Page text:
Clearly, not all sectors have the same potential to reduce emissions based on current technological progress, but all have significant room for improvement.

    We calculated that:

    • the electricity sector was on track to cut its emissions by 21% by 2030, but could cut them by nearly 70%
    • transport sector emissions are set to be 29% above 2005 levels by 2030, but with projected technology improvements could be 4% below
    • the land sector is set to hit 45% below 2005 levels by 2030, but with more support for planting could be 103% below – well into “negative emissions” territory. The land sector would then be sucking up carbon and making up for emissions from other sectors.

    How do we get there?

    To ensure a smooth, cost-effective transition to a net-zero-emissions economy by 2050, some sectors will need to do more sooner, to avoid putting too much onus on other sectors where emissions savings are harder and more expensive.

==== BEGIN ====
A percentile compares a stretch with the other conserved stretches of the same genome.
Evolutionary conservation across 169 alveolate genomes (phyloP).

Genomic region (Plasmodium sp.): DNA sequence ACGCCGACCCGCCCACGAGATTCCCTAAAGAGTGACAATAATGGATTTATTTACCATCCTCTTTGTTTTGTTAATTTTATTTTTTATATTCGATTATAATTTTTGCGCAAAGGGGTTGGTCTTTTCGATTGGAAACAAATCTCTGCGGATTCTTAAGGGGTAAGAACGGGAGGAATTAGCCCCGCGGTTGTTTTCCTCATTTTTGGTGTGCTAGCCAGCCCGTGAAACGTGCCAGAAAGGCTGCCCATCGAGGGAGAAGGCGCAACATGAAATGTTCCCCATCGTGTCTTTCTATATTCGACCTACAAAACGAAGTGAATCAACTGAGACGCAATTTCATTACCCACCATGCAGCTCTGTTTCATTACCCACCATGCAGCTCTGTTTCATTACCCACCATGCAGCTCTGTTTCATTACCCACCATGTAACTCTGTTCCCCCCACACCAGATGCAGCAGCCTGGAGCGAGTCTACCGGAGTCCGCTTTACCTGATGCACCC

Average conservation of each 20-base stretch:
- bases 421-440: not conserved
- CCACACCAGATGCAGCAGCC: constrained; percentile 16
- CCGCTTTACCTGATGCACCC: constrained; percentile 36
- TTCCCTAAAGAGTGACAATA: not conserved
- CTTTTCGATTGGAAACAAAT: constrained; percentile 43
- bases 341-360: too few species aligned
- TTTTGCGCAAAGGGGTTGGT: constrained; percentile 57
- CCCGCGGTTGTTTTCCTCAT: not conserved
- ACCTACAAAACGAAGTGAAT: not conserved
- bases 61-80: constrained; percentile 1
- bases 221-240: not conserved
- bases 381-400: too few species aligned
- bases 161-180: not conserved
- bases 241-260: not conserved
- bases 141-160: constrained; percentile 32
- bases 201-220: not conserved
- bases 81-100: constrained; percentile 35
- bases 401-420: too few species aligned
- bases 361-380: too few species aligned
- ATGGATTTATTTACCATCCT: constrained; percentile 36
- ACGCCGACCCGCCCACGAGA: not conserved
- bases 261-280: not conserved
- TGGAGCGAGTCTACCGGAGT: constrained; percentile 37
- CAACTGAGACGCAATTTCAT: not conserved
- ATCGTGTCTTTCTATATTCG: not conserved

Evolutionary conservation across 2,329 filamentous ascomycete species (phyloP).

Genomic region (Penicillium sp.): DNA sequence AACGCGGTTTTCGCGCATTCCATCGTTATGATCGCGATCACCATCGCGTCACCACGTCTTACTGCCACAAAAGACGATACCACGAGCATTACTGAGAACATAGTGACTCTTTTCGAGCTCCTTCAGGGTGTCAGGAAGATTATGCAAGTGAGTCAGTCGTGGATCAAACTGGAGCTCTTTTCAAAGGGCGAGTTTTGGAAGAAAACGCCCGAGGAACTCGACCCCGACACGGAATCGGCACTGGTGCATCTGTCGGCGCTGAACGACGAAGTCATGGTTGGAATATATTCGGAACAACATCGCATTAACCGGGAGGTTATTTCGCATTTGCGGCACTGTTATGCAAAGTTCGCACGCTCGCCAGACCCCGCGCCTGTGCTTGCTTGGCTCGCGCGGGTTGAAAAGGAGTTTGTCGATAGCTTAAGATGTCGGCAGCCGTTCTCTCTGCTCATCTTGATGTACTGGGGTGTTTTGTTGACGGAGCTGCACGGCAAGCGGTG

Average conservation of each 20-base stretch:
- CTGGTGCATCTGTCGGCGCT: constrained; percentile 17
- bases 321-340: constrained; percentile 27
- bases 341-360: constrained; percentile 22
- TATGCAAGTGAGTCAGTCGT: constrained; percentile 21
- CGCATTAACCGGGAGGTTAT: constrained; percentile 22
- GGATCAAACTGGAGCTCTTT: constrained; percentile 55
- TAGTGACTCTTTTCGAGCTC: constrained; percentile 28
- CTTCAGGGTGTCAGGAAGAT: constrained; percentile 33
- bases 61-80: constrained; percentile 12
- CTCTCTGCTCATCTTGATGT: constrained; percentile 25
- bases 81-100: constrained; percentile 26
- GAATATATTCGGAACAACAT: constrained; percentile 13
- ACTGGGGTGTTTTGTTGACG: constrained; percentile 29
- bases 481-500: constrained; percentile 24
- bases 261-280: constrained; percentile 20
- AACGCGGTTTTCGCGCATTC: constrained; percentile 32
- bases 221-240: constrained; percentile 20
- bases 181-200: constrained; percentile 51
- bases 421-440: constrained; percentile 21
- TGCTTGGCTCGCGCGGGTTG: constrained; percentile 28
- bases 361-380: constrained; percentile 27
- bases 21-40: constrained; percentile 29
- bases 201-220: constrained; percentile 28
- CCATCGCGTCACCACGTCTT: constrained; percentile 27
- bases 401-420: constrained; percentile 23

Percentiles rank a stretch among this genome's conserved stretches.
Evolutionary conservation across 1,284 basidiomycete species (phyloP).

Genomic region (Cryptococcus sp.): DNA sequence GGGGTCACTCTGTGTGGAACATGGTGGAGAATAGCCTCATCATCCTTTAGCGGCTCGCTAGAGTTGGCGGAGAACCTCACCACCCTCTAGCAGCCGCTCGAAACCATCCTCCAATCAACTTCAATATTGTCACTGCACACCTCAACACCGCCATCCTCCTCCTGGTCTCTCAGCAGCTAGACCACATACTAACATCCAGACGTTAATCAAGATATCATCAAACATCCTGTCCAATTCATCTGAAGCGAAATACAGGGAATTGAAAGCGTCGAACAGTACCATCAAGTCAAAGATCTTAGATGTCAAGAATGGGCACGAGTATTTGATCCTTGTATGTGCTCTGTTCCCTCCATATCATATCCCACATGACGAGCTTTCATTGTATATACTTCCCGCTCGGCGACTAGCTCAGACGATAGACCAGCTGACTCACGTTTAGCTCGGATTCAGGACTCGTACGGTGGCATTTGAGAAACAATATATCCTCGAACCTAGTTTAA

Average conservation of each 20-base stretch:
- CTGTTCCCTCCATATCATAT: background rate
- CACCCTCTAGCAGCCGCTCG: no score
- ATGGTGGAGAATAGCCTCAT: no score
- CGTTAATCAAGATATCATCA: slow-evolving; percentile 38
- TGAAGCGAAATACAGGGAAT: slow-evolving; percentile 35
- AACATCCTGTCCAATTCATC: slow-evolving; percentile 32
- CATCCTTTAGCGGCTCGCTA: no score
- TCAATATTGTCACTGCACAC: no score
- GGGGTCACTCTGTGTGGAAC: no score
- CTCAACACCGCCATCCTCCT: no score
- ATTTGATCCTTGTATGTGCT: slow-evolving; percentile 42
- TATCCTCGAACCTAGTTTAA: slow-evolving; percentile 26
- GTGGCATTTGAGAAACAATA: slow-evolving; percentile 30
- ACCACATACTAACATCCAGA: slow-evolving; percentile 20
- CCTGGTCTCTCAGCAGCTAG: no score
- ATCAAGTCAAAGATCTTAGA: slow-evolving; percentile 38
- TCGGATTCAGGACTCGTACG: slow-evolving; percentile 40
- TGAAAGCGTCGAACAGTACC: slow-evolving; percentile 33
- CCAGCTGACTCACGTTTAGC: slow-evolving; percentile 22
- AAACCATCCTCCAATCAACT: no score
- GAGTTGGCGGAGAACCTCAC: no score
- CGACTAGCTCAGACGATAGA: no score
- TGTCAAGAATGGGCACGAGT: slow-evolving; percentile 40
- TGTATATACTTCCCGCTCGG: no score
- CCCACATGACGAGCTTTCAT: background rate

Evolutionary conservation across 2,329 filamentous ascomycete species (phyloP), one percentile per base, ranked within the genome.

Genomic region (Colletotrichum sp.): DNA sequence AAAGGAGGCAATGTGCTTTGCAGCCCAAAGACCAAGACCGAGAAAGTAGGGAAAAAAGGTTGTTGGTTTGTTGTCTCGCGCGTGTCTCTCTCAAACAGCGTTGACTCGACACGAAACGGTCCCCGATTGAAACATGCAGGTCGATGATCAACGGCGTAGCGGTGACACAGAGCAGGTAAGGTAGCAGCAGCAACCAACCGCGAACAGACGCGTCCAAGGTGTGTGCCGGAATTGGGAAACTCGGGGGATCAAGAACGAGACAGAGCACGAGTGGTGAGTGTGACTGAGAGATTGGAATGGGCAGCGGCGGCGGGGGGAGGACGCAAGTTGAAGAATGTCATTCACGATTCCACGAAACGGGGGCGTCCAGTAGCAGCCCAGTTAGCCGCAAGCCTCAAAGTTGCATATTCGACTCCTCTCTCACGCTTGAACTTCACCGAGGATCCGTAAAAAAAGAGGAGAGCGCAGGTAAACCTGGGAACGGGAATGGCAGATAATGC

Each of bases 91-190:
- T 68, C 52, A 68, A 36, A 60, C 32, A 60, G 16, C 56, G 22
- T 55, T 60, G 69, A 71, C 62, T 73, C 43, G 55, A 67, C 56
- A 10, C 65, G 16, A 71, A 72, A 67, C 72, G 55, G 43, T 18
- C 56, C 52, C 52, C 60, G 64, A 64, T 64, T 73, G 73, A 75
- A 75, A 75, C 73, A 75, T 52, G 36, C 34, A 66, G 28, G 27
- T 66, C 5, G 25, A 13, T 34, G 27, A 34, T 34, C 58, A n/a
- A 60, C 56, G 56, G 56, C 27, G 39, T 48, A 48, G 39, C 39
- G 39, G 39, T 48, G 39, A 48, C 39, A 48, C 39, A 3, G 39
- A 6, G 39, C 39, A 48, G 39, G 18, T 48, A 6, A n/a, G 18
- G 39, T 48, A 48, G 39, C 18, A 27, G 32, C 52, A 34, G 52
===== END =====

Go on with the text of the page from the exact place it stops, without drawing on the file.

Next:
This will require major upgrades to Australia’s current policy settings. Since 2013 Australia’s efforts to cut emissions have focused largely on the land sector via the Emissions Reduction Fund (ERF) and the electricity sector through the Renewable Energy Target. With the ERF due to run out of funds soon and no clear energy policy even as our ageing power stations shut down, policy certainty is urgently needed in both these areas to encourage investors.




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    Renewable energy is powering ahead and starting to tap into Australia’s huge potential in clean energy resources. However, ongoing policy support is needed to ensure our energy remains affordable and reliable through the transition.